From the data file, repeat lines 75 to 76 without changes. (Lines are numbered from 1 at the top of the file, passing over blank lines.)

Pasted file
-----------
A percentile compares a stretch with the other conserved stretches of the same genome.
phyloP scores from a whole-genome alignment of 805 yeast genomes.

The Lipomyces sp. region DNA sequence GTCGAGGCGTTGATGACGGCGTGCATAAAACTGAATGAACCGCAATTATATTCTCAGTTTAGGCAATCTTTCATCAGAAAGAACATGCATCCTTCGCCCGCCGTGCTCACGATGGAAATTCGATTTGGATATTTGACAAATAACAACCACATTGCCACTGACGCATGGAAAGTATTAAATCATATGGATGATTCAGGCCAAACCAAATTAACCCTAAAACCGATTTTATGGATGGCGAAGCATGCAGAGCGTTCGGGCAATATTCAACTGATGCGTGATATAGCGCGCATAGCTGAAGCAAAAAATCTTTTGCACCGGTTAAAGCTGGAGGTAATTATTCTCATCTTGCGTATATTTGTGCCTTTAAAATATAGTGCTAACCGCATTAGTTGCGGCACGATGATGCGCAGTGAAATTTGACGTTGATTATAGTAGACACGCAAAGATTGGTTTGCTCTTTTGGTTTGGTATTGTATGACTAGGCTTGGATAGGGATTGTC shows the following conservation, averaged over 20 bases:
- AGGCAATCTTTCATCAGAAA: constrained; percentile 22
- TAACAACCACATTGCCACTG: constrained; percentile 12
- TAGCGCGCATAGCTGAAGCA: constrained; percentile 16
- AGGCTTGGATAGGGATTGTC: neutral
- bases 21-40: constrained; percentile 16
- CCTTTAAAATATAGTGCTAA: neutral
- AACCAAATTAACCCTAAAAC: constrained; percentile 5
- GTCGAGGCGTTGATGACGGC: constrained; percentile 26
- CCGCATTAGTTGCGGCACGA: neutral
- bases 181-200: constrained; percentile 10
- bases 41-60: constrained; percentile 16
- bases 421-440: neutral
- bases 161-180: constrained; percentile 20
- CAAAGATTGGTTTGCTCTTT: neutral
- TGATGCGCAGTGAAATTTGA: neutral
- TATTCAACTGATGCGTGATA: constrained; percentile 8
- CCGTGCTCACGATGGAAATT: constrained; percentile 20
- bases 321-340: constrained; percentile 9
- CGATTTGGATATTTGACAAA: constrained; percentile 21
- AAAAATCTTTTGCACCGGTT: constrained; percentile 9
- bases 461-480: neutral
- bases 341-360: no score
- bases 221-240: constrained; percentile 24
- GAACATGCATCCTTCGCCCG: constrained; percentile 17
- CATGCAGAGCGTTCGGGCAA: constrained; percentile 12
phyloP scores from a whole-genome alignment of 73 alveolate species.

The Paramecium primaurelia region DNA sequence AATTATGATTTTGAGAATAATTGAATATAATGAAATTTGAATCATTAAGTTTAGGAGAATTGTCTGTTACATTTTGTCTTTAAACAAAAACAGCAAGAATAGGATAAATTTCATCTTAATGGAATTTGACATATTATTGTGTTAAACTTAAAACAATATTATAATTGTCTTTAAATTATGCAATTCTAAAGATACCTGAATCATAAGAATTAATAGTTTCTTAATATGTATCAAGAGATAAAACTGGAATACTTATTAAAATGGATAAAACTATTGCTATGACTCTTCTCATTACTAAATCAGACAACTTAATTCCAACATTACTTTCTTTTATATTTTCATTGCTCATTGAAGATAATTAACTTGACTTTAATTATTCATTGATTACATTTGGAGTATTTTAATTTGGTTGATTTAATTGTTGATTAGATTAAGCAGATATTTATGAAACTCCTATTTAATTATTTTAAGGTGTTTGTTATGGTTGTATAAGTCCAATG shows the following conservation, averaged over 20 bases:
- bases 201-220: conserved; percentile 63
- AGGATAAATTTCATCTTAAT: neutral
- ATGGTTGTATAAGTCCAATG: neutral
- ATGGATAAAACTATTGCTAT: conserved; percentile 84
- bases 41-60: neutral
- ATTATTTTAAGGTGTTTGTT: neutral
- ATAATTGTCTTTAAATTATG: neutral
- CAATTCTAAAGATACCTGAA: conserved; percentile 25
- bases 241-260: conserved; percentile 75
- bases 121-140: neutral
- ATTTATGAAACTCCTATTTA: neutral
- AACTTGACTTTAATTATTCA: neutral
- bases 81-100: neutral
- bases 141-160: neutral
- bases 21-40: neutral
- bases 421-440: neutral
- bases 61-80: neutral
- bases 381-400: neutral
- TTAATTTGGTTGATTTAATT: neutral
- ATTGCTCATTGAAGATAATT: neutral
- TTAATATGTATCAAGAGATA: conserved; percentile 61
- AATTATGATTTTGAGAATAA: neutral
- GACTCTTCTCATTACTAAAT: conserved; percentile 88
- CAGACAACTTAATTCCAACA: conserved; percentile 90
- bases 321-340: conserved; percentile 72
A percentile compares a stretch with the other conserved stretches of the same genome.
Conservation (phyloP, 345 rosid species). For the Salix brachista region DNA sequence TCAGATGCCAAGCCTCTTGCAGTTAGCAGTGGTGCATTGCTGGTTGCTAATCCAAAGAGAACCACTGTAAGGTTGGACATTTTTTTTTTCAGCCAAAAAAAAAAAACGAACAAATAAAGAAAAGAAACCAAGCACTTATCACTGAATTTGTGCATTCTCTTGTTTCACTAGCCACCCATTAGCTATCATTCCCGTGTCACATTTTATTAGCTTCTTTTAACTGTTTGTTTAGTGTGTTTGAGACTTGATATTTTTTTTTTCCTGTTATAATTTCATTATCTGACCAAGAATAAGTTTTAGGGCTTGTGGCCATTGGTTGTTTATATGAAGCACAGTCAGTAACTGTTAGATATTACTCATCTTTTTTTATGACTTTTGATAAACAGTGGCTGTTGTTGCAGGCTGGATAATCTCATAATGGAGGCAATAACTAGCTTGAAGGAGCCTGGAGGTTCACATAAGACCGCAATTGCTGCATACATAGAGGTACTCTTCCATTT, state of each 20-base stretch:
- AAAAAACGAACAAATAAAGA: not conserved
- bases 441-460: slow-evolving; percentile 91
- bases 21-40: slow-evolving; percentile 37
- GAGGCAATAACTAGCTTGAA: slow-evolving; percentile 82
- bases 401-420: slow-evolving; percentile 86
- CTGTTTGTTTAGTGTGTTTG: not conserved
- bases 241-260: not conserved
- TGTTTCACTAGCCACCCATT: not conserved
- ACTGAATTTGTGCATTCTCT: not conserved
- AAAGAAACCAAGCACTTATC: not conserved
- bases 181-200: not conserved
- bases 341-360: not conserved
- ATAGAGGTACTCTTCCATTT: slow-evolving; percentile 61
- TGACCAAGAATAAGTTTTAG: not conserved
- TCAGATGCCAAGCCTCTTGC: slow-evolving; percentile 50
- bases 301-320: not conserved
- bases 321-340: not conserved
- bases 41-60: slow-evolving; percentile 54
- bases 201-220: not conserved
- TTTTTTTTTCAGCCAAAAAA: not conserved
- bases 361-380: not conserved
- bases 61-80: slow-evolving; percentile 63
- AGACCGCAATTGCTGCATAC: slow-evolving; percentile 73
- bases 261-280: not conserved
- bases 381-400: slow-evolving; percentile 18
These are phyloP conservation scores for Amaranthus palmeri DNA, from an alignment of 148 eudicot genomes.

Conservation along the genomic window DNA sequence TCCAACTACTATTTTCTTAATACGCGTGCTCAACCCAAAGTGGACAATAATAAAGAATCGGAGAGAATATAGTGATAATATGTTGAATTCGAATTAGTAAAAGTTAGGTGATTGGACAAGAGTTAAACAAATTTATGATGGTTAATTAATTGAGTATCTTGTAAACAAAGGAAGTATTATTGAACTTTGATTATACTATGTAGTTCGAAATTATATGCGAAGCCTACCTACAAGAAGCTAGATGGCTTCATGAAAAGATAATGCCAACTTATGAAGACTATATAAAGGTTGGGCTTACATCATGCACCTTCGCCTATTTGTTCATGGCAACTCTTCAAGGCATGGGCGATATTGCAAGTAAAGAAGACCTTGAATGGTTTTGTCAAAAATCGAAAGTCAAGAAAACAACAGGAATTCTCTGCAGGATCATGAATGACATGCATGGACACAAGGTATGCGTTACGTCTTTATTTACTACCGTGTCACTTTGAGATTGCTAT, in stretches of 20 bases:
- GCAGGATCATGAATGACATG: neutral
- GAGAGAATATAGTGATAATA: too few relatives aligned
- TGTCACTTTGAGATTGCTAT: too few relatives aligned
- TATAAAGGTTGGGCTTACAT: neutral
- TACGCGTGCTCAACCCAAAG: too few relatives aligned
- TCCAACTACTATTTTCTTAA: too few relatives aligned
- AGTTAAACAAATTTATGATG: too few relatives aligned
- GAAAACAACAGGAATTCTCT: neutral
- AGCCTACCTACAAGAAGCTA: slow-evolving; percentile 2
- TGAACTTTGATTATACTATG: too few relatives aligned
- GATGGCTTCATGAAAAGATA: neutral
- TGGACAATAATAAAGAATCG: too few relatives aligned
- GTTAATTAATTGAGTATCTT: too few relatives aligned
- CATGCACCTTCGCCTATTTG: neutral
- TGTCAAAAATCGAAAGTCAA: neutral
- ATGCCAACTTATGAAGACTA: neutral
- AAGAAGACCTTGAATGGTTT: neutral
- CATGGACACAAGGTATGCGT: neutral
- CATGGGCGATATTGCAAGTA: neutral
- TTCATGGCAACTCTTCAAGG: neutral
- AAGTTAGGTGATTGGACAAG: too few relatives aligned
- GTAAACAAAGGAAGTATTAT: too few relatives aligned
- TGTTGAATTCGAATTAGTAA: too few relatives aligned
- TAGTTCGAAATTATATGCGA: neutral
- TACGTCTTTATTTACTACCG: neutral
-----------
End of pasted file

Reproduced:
- bases 41-60: slow-evolving; percentile 54
- bases 201-220: not conserved